Doctors Warn Potential Patient Harm From Pharmacy Chain-Owned Clinics

MPCAM says if drug prescriptions are made mandatory, then chain pharmacies must be prohibited from owning a clinic.

KUALA LUMPUR, Dec 16 — Mandatory medicine prescriptions from clinics is not the only factor in patient safety, a doctors’ group told pharmacists.

The Medical Practitioners Coalition Association of Malaysia (MPCAM) said mandatory prescriptions would not necessarily ensure that patients could choose where to get their medications from, as clinics owned by “businessmen-owned” chain pharmacies would send their e-prescriptions to their pharmacies and patients would have to get their prescriptions filled in these pharmacies.

Furthermore, such clinics can also prescribe medicine or other products that are solely distributed by their outlets, said MPCAM.

“Since some businessmen chain pharmacies own their own clinics and can easily get prescription via their e-consultation channel, diagnosis this way may not be done properly and most of the time, this is done merely to get prescription to legalise their trade. This may put patients in danger as their condition is not properly diagnosed,” MPCAM president Dr Raj Kumar Maharajah said in a statement.

“At times, these doctors who are employed by the chain pharmacy owners may be under pressure to prescribe medicine even though he may feel that it is not proper, just like in private hospitals now where doctors are under pressure to do internal referrals and order investigations by businessmen who are hospital owners.”

Dr Raj Kumar also alleged that some chain pharmacies could make deals with suppliers to solely distribute their products to them.

“These monopolistic behaviours ensure that even though a patient may have prescription in their hands, they will not be able to purchase that medicine wherever they want.

“This will cause the patients massive inconvenience and frustration, especially if the pharmacy he preferred to patron is refused supply of the medicine and if the other pharmacies he tries to get the prescription filled are also refused the supply.”

Chain pharmacies, he said, could intercept patients by getting prescriptions from their own clinics after patients were initially diagnosed and treated by other doctors.

“This way, these patients will be able to get their medication without consulting the doctor. These businessmen chain pharmacy-owned clinics may also counter prescribe medicine that are exclusively distributed by their chain pharmacies.”

If there are any prescribing errors or ambiguity, chain pharmacies cannot be made to revert to the original physician who prescribed the medicine, opting instead to get a new prescription from the clinics owned by the pharmacies.

“In summary, if it is mandatory for doctors to issue a prescription, then it should be made a rule that chain pharmacies especially and preferably, pharmacy owners, cannot own a clinic as then, practicing doctors will be forced to literally send their customers to their competitors.”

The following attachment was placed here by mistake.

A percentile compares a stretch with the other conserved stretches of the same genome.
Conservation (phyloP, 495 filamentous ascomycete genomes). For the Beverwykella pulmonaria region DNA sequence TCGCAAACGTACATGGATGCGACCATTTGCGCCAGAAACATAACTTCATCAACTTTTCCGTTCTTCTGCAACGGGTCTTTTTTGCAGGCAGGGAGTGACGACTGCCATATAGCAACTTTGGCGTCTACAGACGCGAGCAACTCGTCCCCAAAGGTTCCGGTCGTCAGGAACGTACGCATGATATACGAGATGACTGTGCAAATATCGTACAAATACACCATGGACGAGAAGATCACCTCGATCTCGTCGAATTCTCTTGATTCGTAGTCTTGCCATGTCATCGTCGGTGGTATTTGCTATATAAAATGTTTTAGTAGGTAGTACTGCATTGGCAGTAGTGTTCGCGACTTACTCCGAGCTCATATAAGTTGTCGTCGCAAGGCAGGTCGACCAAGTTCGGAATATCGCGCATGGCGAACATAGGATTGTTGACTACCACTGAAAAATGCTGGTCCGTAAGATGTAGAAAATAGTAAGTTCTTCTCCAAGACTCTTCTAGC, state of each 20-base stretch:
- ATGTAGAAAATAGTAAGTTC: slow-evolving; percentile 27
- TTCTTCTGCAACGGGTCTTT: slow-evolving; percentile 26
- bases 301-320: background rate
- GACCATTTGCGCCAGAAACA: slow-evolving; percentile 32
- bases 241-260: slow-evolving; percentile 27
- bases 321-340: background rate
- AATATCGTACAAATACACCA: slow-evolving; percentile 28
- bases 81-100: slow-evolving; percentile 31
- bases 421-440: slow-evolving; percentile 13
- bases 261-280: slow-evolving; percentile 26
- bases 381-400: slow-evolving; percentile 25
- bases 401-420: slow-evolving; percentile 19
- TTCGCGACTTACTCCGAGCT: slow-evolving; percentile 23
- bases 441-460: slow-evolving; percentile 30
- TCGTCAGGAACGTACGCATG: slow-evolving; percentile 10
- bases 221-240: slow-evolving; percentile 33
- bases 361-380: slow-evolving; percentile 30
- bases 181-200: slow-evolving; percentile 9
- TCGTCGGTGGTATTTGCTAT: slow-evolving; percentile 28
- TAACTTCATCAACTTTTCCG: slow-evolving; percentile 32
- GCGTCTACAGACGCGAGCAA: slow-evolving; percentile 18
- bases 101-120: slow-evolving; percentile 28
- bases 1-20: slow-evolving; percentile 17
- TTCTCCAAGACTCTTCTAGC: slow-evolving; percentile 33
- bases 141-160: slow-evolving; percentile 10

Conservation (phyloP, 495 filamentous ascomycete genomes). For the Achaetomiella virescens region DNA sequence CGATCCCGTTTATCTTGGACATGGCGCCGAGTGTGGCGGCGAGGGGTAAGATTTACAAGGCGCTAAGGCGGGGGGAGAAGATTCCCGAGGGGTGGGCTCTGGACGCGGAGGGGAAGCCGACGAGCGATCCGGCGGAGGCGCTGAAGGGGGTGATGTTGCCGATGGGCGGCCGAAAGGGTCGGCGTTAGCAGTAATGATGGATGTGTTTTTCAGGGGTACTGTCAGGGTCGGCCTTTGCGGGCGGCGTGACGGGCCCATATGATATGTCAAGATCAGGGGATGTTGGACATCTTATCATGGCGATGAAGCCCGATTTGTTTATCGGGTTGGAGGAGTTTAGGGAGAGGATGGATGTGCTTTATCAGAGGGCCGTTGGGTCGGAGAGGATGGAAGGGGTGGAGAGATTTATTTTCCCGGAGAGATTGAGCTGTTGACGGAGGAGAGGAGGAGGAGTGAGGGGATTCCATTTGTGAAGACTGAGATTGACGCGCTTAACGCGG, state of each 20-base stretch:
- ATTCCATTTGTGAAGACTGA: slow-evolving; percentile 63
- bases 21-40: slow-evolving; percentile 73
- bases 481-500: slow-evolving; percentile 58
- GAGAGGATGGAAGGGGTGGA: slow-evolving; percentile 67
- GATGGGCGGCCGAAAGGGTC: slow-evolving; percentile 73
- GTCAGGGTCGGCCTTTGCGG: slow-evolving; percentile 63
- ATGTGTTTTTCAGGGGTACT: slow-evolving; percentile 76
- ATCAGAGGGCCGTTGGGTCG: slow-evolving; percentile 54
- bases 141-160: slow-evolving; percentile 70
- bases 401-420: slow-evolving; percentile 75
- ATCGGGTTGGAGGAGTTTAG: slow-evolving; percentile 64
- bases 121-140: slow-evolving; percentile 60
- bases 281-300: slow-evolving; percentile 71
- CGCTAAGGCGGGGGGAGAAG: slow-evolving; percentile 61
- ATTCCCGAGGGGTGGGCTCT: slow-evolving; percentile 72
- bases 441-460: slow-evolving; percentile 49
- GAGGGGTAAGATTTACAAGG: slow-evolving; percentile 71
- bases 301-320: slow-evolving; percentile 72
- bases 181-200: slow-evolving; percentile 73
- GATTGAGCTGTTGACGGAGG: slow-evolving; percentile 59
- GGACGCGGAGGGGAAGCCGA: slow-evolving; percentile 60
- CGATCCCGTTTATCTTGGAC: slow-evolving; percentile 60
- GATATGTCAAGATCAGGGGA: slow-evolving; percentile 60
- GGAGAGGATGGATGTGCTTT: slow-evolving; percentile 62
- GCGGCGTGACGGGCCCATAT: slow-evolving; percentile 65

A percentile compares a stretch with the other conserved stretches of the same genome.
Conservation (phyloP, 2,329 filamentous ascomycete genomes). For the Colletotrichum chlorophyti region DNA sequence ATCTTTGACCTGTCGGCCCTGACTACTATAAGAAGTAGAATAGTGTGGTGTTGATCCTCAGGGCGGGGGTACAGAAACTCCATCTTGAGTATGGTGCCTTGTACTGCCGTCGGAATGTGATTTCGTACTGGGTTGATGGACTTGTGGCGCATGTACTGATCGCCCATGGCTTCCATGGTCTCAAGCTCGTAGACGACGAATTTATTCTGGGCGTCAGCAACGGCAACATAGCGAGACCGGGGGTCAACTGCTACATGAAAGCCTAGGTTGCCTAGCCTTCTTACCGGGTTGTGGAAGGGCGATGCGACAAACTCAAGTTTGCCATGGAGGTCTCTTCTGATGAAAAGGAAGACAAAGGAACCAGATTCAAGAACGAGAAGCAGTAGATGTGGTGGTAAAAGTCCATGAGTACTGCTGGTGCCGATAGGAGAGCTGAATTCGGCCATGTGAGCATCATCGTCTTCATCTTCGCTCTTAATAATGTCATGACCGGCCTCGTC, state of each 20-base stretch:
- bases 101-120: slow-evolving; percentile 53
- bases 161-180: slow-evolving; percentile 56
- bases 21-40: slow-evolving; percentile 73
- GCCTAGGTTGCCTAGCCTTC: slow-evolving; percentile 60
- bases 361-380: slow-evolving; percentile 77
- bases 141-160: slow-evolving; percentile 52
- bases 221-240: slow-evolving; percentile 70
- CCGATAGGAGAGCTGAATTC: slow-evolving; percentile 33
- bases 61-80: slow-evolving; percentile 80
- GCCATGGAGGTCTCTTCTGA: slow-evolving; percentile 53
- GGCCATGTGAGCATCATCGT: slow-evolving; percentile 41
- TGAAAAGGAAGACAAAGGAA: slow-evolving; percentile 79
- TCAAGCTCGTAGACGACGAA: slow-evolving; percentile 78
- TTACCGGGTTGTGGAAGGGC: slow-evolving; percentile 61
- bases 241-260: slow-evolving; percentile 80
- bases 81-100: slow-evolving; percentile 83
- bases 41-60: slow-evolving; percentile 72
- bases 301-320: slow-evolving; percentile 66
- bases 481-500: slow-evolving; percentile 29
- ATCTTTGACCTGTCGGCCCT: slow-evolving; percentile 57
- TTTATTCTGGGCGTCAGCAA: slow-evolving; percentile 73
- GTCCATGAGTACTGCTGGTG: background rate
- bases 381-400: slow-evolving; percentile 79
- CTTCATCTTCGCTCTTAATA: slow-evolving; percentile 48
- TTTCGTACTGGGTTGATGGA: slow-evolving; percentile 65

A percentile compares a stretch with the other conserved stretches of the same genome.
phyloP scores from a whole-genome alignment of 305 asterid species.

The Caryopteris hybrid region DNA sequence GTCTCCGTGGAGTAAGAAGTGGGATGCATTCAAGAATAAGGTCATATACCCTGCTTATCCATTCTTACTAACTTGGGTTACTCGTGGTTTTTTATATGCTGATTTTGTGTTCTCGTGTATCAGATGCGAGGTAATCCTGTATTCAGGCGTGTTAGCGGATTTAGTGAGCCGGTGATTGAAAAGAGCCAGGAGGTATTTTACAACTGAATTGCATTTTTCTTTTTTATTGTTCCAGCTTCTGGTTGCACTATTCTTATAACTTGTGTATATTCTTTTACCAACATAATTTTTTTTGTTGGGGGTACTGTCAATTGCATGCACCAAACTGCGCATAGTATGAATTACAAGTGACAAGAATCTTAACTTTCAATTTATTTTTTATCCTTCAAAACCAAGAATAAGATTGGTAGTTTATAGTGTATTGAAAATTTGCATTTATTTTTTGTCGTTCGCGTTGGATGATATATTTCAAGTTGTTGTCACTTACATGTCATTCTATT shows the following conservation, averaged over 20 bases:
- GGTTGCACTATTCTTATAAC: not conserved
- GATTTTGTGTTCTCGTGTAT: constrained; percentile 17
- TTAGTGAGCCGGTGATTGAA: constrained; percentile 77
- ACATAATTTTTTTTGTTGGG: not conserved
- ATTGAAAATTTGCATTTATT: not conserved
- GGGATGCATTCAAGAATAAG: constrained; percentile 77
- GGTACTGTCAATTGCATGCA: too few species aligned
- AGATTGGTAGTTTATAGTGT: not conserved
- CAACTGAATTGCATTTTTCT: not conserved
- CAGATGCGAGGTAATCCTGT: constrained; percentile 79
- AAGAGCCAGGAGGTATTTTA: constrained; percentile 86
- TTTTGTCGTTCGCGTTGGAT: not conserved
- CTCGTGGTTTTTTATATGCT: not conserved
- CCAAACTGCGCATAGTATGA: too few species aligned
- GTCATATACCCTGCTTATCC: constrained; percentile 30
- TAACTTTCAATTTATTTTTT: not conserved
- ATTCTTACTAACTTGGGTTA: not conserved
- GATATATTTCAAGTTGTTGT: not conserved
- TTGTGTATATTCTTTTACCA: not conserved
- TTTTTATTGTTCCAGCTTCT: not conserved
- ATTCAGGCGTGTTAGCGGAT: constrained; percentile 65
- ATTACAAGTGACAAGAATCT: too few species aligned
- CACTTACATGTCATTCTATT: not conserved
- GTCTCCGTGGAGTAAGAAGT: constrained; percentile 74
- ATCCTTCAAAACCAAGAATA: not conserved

Dr Raj Kumar Maharajah, president of the Medical Practitioners Coalition Association of Malaysia (MPCAM)

“As seen before, many patients with chronic illnesses and long-term medication have, for many years, been buying their medicines from the pharmacies without seeing their doctor, and ultimately ending up in hospital with organ failure and other complications.

“For some reason the Pharmacy Enforcement team is unable to detect the dispensing of Group B medicines from pharmacies without a doctors’ prescription,” the physician said, referring to pharmacy authorities from the Health Ministry.

Dr Raj Kumar complained about the “clandestine” way the proposed amendments to the Poisons Act 1952, which punished non-compliance with mandatory prescriptions upon patients’ request with incarceration or fines, had bypassed stakeholders and “cleverly slipped into Parliament”.

“The MPS has for long been emphasising on patient safety, while emphasising the need for mandatory prescriptions (over and over again) from GP (general practitioner) clinics, creating an impression that it is the single most important factor in protecting the patient,” he said, referring to pharmacists’ group, the Malaysian Pharmaceutical Society (MPS).

“So many more serious issues on patient safety have been ignored by the MPS and other pharmacy groups, creating suspicion on their objectives, and if they have really thought of these many issues or are they merely worrying the consumer, creating mistrust between the doctor and his patient, to fulfil a bigger agenda.”

Subsequent parliamentary readings of the Poisons (Amendment) 2019 Bill were postponed to next year after physician and dentist groups, including international associations, expressed outrage about the criminalisation of refusing patients’ requests for prescriptions.

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